January 8. Sixty-one years ago on this day, deep in the Ecuador jungle, five missionaries, all about my age, gave their lives for Jesus, for the Gospel, and for the salvation of the Waorani people. It seems a fitting time to share something written in my journal back in August of 2013, with some editing. These personal reflections will introduce you to one of my all-time heroes and give you a glimpse into my heart and the reason I do what I do.
In reading of Jim Elliot’s life, one is brought face to face with qualities of courage, passion for Jesus Christ, sacrifice, and risk. This year, during Vacation Bible School, I had the exciting chance to tell the story of this man who has been one of my heroes since childhood. Hopefully God used his story to challenge and stir the children’s hearts during those four weeks.
Jim Elliot was willing to risk everything for the call of God on his life, willing to pay any cost to reach the lost with the message of the cross, the Gospel of Jesus Christ. With all his heart, Jim believed that nothing but the Gospel could transform lives, and that it could transform any heart, no matter how darkened and wicked.
For this reason, he, four other young men, and their wives, carefully constructed a secret plan, Operation Auca. In the midst of their varied ministries in Ecuador, they sought a way to connect with an unreached tribe, the Aucas (who call themselves the Waorani), known as dangerous killers. Despite caution, prayer, preparatory gifts, and one successful face-to-face encounter with three Waorani people, the five missionaries were speared to death only a few days after this first contact.
It was hard not to cry as I shared this part of Jim’s story with the children, watching the shock and sadness come over their faces. Despite my description of the Waorani tribe and the real danger these missionaries exposed themselves to, it seemed the children were expecting God to save the day with a happy ending. But as I told them, although this seems like an awful conclusion to the story, it actually wasn’t the end at all, because our God is so great that He is able to bring good, beautiful things out of what is horrible and sad. God’s plan and purpose for redeeming people to Himself from every nation, tribe, and language group is much bigger and more complicated than we can understand.
Through Jim Elliot, Nate Saint, Roger Youderian, Pete Fleming, and Ed McCully giving their lives, God opened a door into this violent tribe and eventually made it possible for missionaries (including Jim’s wife and Nate’s sister) to live safely among the Waorani and share the Gospel with them. Today there is a church there, and many Waorani people, including some of those who killed Jim and the other missionaries, are now “walking God’s trail,” as they explain it. The story is one of miracles, redemption, and the sovereignty of God.
In addition, upon hearing of the sacrifice these five men and their families had made for the sake of the Gospel, many young men and women from the United States and all over the world were inspired to follow in their missionary footsteps. They left the comforts and safety of home, carrying the torch of the Gospel to places where people had never heard the name of Jesus.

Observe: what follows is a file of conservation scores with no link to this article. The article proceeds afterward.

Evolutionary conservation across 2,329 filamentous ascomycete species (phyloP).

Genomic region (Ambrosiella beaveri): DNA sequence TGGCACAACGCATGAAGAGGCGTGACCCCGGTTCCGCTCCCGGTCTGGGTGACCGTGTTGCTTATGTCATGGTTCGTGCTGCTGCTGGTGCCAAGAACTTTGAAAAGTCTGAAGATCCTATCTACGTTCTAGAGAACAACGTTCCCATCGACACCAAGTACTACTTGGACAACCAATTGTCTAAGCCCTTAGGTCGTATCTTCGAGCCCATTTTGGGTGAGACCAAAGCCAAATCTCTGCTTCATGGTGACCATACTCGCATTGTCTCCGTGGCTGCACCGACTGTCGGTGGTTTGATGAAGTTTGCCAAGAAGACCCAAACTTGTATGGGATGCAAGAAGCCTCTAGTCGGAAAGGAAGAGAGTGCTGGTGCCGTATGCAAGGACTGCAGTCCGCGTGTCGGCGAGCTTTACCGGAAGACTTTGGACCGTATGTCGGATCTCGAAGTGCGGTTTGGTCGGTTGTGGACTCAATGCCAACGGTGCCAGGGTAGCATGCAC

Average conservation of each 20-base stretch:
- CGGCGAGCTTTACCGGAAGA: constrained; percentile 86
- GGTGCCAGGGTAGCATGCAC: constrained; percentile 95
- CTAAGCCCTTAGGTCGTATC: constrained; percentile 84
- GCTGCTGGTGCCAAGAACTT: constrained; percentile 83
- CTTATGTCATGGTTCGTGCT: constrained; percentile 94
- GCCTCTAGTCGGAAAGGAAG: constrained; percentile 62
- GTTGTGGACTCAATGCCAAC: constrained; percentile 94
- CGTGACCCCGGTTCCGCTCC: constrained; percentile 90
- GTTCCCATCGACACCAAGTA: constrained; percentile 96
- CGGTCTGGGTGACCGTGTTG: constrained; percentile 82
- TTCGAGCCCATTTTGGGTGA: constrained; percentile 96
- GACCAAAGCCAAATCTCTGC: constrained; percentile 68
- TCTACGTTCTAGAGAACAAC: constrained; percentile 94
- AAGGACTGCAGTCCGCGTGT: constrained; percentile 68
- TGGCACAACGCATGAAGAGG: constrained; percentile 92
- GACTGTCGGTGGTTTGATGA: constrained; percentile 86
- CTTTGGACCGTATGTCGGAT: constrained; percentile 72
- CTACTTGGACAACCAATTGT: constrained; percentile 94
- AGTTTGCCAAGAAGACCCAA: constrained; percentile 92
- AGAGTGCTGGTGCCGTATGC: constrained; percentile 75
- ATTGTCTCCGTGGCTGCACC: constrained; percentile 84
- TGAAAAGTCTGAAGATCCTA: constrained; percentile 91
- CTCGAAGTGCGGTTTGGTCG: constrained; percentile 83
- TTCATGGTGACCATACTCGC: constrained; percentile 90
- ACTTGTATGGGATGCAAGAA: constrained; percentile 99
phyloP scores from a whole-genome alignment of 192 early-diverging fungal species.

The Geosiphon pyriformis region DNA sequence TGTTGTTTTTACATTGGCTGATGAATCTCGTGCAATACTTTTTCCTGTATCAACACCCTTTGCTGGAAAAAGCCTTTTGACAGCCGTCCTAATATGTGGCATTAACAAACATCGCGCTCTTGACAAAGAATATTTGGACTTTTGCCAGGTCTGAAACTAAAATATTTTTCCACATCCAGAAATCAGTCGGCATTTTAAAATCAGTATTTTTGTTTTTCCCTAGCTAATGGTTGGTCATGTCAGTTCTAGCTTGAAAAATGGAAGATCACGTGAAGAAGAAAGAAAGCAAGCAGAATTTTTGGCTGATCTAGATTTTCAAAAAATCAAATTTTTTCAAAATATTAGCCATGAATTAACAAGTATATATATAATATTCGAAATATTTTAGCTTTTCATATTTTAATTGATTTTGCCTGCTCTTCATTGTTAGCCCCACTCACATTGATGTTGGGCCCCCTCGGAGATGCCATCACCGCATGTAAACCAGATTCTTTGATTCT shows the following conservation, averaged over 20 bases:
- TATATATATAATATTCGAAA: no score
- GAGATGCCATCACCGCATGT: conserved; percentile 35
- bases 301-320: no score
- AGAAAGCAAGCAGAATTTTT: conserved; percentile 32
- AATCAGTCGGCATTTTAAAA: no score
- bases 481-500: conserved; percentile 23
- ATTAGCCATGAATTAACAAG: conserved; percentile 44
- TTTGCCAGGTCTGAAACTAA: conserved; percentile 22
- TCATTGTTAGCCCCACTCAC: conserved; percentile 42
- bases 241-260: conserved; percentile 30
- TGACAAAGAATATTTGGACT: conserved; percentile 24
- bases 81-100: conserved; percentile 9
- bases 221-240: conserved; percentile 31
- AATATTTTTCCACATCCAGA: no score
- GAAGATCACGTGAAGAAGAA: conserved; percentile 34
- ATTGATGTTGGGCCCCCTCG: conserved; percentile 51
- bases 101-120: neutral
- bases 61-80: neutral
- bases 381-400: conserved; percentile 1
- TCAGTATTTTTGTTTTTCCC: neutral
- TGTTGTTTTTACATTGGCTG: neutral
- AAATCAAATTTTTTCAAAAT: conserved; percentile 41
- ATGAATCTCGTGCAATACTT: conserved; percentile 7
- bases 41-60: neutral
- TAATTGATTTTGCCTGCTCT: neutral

One challenge to me personally through telling this story was that I need to be less dependent on comfort, less concerned about safety, less preoccupied about health, less attached to possessions. It is too easy to fall into the trap of focusing on these things and forgetting the big picture of God’s heart for the nations, forgetting those in my backyard and around the world who do not know Jesus, forgetting that I am called to go and tell them. I must willingly and joyfully let go of such earthly, temporary treasures for the sake of the Gospel and for the love of my Saviour Jesus, out of obedience to His call. I must give whatever it takes to gain what can never be lost – the salvation of souls. By God’s grace, may I be willing to make any sacrifice He asks. What an honor and privilege it would be if Jesus would use my life (or even my death if it better serves His purposes) to bring Neno people to a saving knowledge and relationship with Himself. That treasure would last forever, far surpassing any advantages or profit or pleasures of this world.
Please take 8 minutes to watch this video until the end. The song tells the stories of Jim Elliot and Eric Liddell, another great man of faith. I cannot tell you how many times I have cried through this song, ever since first hearing it as a child. One of my highest ambitions is to be the kind of “”fool” who abandons his life to walk in the steps of our Lord Jesus Christ.” At the end of the day and the start of eternity, losing one’s life for Jesus and for the gospel is not foolish at all, but the very wisest and most profitable investment possible.
And when he [Jesus] had called the people unto him with his disciples also, he said unto them, Whosoever will come after me, let him deny himself, and take up his cross, and follow me. For whosoever will save his life shall lose it; but whosoever shall lose his life for my sake and the gospel’s, the same shall save it. For what shall it profit a man, if he shall gain the whole world, and lose his own soul? Or what shall a man give in exchange for his soul? Mark 8:34-37